The $20 Shiraz landed a perfect 100-point rating from the judges at the 20th annual VINUS International Wines and Spirits Competition.
In an epic win for Aussie wine, a $20 bottle of Australian vino just rocked the wine world by being crowned the absolute best at the 20th annual VINUS International Wines and Spirits Competition down in Argentina.
And guess who's behind this game-changer? South Australian family winery Taylors, nestled snugly in Clare Valley, just bagged the highly coveted International Champion trophy for its $20 Taylors Heritage Label Shiraz - landing a perfect 100-point rating from the judges.
This Aussie gem didn't just beat the competition; it annihilated it, squaring off against over 580 entrants from a whopping 15 different countries.
But here's the real kicker: Taylors is no one-hit-wonder. They snagged the same award last year for their Estate Shiraz 2020, making history as the first winery ever to snag this prestigious prize back-to-back.
"This is such exciting news for our winery - not only have we taken out a major trophy for our wine, but the judges deemed it to be worthy of 100 points. It's phenomenal," Taylors managing director Mitchell Taylor said.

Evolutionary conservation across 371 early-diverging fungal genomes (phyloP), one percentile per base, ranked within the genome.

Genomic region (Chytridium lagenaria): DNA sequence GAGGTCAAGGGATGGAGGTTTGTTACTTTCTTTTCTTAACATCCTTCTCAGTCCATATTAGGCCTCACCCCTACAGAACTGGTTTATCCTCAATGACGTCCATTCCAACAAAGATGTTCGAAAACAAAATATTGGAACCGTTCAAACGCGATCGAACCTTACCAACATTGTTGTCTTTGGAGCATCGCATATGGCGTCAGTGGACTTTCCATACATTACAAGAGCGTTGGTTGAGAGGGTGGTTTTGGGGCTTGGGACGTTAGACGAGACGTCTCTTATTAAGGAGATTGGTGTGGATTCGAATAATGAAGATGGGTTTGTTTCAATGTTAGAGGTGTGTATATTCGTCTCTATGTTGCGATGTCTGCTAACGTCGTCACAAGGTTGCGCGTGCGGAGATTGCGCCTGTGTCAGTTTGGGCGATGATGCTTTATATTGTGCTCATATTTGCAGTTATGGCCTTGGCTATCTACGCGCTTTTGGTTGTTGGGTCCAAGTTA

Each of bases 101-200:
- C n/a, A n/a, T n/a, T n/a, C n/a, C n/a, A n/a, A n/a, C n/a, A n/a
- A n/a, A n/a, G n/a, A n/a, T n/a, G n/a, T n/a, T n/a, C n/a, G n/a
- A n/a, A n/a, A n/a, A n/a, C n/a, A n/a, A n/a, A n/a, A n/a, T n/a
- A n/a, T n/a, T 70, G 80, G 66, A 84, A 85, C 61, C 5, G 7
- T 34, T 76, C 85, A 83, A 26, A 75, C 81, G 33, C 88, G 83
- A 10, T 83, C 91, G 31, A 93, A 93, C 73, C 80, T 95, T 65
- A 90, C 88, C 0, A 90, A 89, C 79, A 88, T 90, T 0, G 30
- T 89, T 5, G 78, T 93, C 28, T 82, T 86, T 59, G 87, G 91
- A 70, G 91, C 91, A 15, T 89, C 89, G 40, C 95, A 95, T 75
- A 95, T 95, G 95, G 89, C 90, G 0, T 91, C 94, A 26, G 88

"The Heritage Shiraz is a special wine that celebrates the heritage of our family winery and takes inspiration from our very first vintage release in 1973."
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The Heritage Shiraz is not just any wine; it's a tribute to Taylors' heritage, inspired by their very first vintage released way back in 1973. So, sipping on this beauty means you're savouring a piece of history.
The impressive accolade isn't just a win for Taylors; it's a win for the whole Australian wine gang.
It’s no secret these past few years have been tough. In July, Wine Australia dropped the bombshell that the value of Australia's wine exports had taken a hit, falling by a hefty 10 percent in the past financial year.
Adding to the drama, the Chinese government laid the smackdown with tariffs that went way over the top – a jaw-dropping 200 per cent-plus on Aussie wine imports back in 2020. That really hurt, considering how much Aussies and China used to bond over wine.
But hold your wine glasses high because there's a light at the end of this vineyard. There's word on the street that Beijing might just be rethinking those tariffs on Australian wine exports.
"We're optimistic about the future of our industry, particularly now as China is reviewing its tariffs on Australian wine exports," Taylor said.
"I've spent most of my life working in the wine industry, and the biggest lesson I've learned is that not every year can be rosy. In fact, this is the hardest I've seen over my last three decades working in the wine industry."
Cheers to that!